I will start by saying that the audience of this book is not sex workers nor is it really about sex workers. It's about a carefully curated selection of whores, who somewhere along the narrative, in the eye of Julia Fullerton-Batten lose the status of a prostitute and transcend to that of the desired model. I should say the white model which is comical given an article in Huck Magazine about The Act begins with the line the sex industry in 2017 is as diverse as ever, but you'd not know it from this book. This book is all about white toned skinny modelesque whores with token women of colour thrown in for political good measure.
The Act is no different from other photo books that depict sex workers. They are never about sex workers nor are they intended for the viewing of sex workers. The Act is a visual expression of how a non sex work photographer views whores and the validation of an already existing worn out photographic gaze that falls upon the bodies of sex workers. A gaze perpetrated by photographers who seem to think photographing whores is some pinnacle of visual expression that will eventually bestow the photographer with accolades for creating art from the bodies of a marginalised group. Sorry, but to me c'est passé!
So, if this photobook is not for sex workers then who is the audience? Well, to me. That is obvious and should go without saying. Fullerton-Batten's book The Act is for the eyes of men only. History is littered with a visual representation of sex workers created for the titillation of male eyes only but I am no Whorestorian though, see Whores of Yore for that expertise. The intended male only audience and well, to be honest, everything about this book makes me question the role the photo book plays in the ordinary lives of sex workers. The role they play in the fight for rights. This is not a critique of the images, though. They are stunning, cinematic, quirky, dark and as Fullerton-Batten says herself they are playful and somewhat sexually charged. I'd expect nothing less from a collaboration with Vogue Italia but I can't be the only one who sighs at yet another photographic essay of naked topless sex workers. Legs spread. Mouth open. Tits on display. It's not to say I have an issue with nudity, it's to say I have an issue with the reductive view of sex workers.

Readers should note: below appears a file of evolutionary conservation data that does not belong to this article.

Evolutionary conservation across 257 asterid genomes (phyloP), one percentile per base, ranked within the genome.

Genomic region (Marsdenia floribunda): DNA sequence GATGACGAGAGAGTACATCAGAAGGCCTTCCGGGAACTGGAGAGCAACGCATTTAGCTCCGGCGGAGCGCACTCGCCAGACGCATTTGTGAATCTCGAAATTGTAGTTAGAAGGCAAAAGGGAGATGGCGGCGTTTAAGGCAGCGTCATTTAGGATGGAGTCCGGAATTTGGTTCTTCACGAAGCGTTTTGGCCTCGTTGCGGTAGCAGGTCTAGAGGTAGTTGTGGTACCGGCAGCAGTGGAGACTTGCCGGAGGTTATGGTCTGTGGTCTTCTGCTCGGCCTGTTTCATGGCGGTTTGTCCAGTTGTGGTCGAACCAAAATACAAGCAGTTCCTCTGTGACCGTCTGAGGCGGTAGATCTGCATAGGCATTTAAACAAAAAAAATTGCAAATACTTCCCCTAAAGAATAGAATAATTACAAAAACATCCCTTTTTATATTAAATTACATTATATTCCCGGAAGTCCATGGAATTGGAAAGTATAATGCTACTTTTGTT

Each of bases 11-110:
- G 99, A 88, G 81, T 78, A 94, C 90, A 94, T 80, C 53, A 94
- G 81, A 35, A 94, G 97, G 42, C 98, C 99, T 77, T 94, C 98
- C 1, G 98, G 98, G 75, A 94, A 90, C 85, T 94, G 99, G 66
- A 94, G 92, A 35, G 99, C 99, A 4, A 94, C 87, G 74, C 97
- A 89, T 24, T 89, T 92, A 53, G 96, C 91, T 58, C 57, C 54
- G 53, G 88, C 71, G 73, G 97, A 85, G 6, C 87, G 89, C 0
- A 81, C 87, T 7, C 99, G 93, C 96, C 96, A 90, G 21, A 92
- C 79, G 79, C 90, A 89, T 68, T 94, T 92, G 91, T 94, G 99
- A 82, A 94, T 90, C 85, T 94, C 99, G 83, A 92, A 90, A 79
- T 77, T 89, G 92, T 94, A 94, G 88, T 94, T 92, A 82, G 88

The stunning photographs are independent and interdependent, the way movement flows through the book is a stroke of creative genius and the haptic experience of this book, the highly sexualised tactile sensation is key to its success, and here the heterosexual male audience comes into play.
The Act is described as;
Generously sized, beautifully printed, hand-crafted, sumptuously bound in a soft material flesh-like to the touch, and embellished with a lace garter, the book is a dream for collectors of fine-art photography.
They only way to interpret this is, The Act is a dream for men. I imagine the removal of the garter, the touching of the flesh, inviting you to enter the book, exposing the photographs is akin to the feelings of fingering a woman. I need not have to comment re the reference to being generously sized. I'm not convinced nor am I impressed. This presentation plays straight into the argument of a whore as an objectified sex object and what seals this book's fate in my eyes is the comment made by Fullerton-Batten herself “Although it’s not a choice of career that I would make" Well, why the hell not? Fullerton-Batten is that far removed from women who are sex workers that it has clouded her photographic output. If, as a photographer, you can't imagine yourself as a whore then you have no right or place to be photographing whores. This renders The Act, in my opinion nothing more than high-end fine art wank material.